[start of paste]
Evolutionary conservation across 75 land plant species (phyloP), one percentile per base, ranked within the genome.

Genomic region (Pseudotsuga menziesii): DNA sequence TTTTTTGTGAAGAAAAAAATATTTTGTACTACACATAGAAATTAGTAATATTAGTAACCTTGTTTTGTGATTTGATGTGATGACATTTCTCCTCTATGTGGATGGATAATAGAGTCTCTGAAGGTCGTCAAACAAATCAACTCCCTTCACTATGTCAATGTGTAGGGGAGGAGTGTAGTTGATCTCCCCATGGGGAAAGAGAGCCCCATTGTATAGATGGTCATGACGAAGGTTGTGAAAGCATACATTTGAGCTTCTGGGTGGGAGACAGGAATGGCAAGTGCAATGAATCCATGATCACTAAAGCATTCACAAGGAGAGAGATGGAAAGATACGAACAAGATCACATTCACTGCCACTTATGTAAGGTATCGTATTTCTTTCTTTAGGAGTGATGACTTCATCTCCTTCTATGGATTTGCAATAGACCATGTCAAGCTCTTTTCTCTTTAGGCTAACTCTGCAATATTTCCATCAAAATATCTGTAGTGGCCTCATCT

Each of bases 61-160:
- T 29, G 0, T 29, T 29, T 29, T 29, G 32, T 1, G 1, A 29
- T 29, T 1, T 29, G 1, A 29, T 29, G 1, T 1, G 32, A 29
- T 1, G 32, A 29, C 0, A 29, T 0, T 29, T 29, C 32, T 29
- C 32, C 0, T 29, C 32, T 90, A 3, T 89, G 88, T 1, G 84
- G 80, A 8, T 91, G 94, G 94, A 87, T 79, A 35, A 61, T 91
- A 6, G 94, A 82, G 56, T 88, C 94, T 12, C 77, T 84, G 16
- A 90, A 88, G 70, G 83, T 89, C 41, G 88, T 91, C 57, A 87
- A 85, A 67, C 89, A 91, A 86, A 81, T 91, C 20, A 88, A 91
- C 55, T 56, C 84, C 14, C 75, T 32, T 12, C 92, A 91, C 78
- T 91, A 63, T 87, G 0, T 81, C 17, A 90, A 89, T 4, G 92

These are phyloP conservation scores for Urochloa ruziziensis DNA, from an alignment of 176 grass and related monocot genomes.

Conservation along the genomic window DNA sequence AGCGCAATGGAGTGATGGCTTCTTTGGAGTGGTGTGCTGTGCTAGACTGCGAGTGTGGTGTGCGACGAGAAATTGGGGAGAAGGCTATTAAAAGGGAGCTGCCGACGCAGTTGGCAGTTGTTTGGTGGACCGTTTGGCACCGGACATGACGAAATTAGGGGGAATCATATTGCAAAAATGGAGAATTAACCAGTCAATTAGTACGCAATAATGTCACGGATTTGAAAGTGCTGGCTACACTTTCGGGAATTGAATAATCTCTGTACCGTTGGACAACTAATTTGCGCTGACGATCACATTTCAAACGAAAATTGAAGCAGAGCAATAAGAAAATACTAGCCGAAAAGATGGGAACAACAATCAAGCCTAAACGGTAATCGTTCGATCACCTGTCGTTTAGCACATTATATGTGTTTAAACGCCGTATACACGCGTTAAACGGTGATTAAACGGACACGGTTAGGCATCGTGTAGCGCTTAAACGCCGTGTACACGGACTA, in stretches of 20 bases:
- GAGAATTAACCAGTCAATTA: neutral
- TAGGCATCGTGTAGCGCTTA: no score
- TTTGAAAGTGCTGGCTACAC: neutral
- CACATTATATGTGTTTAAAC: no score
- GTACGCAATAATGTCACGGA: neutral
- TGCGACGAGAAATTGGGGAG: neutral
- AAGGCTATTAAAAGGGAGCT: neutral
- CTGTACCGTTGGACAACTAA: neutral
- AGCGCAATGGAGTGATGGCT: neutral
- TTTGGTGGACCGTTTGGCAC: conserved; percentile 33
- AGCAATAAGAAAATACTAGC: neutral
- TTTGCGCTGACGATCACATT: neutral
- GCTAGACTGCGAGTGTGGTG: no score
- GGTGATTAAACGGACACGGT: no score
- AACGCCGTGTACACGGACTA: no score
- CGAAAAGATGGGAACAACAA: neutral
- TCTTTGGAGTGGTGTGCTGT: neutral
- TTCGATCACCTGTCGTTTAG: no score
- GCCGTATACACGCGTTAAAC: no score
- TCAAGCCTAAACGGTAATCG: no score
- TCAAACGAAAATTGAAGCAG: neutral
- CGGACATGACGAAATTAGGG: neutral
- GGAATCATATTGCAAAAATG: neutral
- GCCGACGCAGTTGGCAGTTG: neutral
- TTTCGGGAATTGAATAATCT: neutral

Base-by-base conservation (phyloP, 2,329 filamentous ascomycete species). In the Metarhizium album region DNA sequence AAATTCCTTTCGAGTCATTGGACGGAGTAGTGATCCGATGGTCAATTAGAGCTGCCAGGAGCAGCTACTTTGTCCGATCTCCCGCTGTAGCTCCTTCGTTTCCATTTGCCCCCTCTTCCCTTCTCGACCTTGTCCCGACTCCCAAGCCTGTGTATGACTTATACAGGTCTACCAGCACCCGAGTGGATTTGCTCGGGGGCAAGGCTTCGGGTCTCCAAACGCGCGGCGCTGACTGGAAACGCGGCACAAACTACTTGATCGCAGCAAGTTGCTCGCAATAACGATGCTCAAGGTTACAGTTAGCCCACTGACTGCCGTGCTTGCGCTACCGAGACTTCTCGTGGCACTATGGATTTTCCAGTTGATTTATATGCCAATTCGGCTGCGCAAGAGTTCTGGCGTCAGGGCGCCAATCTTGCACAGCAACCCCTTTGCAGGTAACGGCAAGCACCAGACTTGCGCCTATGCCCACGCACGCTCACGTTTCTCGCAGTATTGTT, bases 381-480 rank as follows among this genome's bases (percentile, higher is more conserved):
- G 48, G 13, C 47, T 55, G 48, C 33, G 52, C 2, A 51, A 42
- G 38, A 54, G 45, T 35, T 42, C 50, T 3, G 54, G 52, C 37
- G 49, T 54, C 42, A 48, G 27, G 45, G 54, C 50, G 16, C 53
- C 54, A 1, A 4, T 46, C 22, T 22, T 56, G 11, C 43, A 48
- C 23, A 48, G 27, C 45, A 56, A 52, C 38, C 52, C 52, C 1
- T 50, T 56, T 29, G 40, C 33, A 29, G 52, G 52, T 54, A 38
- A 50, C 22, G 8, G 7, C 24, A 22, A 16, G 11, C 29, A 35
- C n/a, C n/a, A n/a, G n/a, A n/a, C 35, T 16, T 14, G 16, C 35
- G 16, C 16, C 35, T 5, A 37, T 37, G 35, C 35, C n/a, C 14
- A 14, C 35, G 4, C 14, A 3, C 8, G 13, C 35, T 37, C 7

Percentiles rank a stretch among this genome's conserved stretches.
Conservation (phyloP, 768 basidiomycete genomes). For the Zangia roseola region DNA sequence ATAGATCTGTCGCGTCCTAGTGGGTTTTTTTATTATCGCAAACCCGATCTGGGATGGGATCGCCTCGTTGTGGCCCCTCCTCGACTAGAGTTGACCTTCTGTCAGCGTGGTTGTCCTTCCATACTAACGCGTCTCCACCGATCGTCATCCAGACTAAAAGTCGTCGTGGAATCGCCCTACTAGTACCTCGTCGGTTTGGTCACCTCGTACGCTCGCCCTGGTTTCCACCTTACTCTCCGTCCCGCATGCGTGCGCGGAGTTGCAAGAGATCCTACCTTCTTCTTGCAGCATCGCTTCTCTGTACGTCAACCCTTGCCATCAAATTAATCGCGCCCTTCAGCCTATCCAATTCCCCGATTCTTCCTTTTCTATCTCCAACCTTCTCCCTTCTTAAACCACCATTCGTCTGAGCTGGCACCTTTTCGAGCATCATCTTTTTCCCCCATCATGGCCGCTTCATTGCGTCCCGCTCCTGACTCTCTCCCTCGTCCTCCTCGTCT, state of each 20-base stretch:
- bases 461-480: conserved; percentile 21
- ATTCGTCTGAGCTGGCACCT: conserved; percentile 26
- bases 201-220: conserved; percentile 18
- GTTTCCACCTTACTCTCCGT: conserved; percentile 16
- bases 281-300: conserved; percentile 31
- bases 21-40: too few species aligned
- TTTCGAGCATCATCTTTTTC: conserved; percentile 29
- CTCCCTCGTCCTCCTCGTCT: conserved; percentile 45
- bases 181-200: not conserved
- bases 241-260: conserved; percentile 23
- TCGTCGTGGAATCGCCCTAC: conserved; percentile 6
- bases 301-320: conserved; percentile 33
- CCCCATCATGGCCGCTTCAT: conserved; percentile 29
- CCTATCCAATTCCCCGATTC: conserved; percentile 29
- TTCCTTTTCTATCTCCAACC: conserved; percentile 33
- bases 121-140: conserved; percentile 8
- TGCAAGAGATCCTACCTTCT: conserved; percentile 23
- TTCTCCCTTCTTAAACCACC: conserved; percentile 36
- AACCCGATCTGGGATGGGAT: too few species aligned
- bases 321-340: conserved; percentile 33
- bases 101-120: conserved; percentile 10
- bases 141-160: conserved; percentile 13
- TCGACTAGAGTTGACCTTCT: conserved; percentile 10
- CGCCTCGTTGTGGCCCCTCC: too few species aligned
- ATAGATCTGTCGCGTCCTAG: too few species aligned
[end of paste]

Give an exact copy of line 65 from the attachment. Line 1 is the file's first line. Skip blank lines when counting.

- bases 301-320: conserved; percentile 33